Hip Replacement surgery
Hip replacements are performed in a hospital or surgery center. They are often considered outpatient procedures, even though you might need to stay a night or two for observation or to resolve complications. On average, hip replacement surgeries last about two hours. A partial hip replacement might require less time, and a double hip replacement may take longer. Complications during surgery might also extend the surgery time.
Some patients might spend time in an inpatient rehabilitation unit to prepare for independent living at home. Whether you go home or to a rehabilitation unit after surgery, you will need physical therapy for several weeks until you regain muscle strength and good range of motion.Book an Appointment
About Hip Replacement
Hip replacement is primarily performed to relieve chronic hip pain, typically caused by conditions like osteoarthritis, rheumatoid arthritis, or hip fractures. It can significantly reduce or even eliminate pain, allowing patients to regain their mobility and independence.
Benefits of Hip Replacement
Hip replacement surgery offers numerous benefits for individuals suffering from debilitating hip joint pain or dysfunction. This procedure, also known as hip arthroplasty, can significantly improve a person's quality of life by addressing a range of physical and functional limitations. Here are six key benefits of hip replacement:
- Pain Relief: The most immediate and dramatic benefit of hip replacement is the relief from chronic hip pain. Conditions like osteoarthritis, rheumatoid arthritis, or hip fractures can cause severe discomfort and inflammation. Hip replacement replaces the damaged joint with an artificial one, eliminating pain and discomfort, and allowing patients to return to a pain-free, active lifestyle.
- Improved Mobility: Hip pain can severely limit a person's mobility, making simple tasks like walking, climbing stairs, and even getting out of a chair painful and difficult. Hip replacement surgery can restore proper joint function, providing greater ease of movement and enhanced overall mobility.
- Enhanced Quality of Life: With pain and mobility issues resolved, patients experience a notable improvement in their overall quality of life. They can once again engage in activities they may have had to give up due to hip pain, such as hiking, dancing, or playing sports. This leads to increased independence and a more fulfilling life.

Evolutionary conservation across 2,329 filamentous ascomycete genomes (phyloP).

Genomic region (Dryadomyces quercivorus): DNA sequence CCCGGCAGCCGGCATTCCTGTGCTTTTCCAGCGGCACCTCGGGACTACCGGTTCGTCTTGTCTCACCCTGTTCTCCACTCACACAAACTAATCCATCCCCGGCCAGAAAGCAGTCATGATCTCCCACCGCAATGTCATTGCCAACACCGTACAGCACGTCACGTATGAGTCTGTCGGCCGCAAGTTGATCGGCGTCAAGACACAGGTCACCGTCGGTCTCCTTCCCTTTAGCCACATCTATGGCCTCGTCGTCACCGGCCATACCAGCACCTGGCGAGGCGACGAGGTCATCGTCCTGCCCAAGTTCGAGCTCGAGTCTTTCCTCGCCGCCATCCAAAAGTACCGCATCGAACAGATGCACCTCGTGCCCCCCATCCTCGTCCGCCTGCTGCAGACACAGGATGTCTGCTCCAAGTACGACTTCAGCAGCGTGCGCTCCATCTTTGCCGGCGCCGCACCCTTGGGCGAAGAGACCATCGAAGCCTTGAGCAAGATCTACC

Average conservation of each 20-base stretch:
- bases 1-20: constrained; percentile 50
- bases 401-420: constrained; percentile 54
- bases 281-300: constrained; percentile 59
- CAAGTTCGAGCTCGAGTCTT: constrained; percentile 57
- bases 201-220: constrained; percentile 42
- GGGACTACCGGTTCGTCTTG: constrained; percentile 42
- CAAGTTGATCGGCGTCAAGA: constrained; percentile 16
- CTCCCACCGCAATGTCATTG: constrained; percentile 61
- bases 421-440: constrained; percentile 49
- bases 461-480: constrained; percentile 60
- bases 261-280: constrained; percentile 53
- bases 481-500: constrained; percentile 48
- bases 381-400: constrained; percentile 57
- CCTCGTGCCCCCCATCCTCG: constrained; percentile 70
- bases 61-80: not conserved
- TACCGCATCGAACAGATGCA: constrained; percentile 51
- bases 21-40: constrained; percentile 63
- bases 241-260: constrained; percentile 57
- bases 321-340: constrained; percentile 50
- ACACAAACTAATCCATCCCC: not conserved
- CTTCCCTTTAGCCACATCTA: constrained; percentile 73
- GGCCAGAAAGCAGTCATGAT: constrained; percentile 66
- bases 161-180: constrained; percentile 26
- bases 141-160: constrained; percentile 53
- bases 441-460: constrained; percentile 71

- Better Sleep: Chronic hip pain often interferes with sleep, as individuals find it uncomfortable to rest on the affected side or even sleep through the night. After hip replacement, patients typically enjoy better sleep and a more restful night's rest.
- Reduced Medication Dependency: Many individuals with severe hip pain rely on pain medications to manage their discomfort. Hip replacement can significantly reduce or even eliminate the need for these medications, thus sparing patients from potential side effects and addiction issues associated with long-term medication use.
- Longevity and Durability: While hip replacement is not a permanent solution, modern artificial hip joints are designed to last for many years. Patients often experience 15-20 years or more of use from their hip implants. Younger patients may require revisions, but these procedures have become more effective and less invasive over time.
Procedure of Hip Replacement
The process begins with an operation called an osteotomy, in which the orthopedic surgeon cuts the bone to be lengthened. During surgery, the doctor will cut the bone to create two separate bone segments. The surgical procedure to cut a bone is called an osteotomy. Additional soft-tissue procedures may be done at the same time to prepare the muscles and nerves for lengthening.
The bones are left to rest for five to seven days following surgery in order to facilitate the healing process. Your incision may begin to leak fluid. This is typical in the initial days following surgery. If you have extreme pain, chills, a high fever, or increased redness, swelling, or draining from the incision, contact your surgeon's office straight away.
There are two stages of recuperation. The first phase, known as distraction, involves very slowly pulling apart the cut bone to encourage distraction osteogenesis, or the formation of new bone at the osteotomy site. There are also methods for correcting any abnormality that might exist, like a congenital defect or trauma-induced misalignment of the bone.
During the second phase of treatment, the bone consolidates and heals. The patient gradually puts more weight on the affected limb, and starts walking without any assistance.
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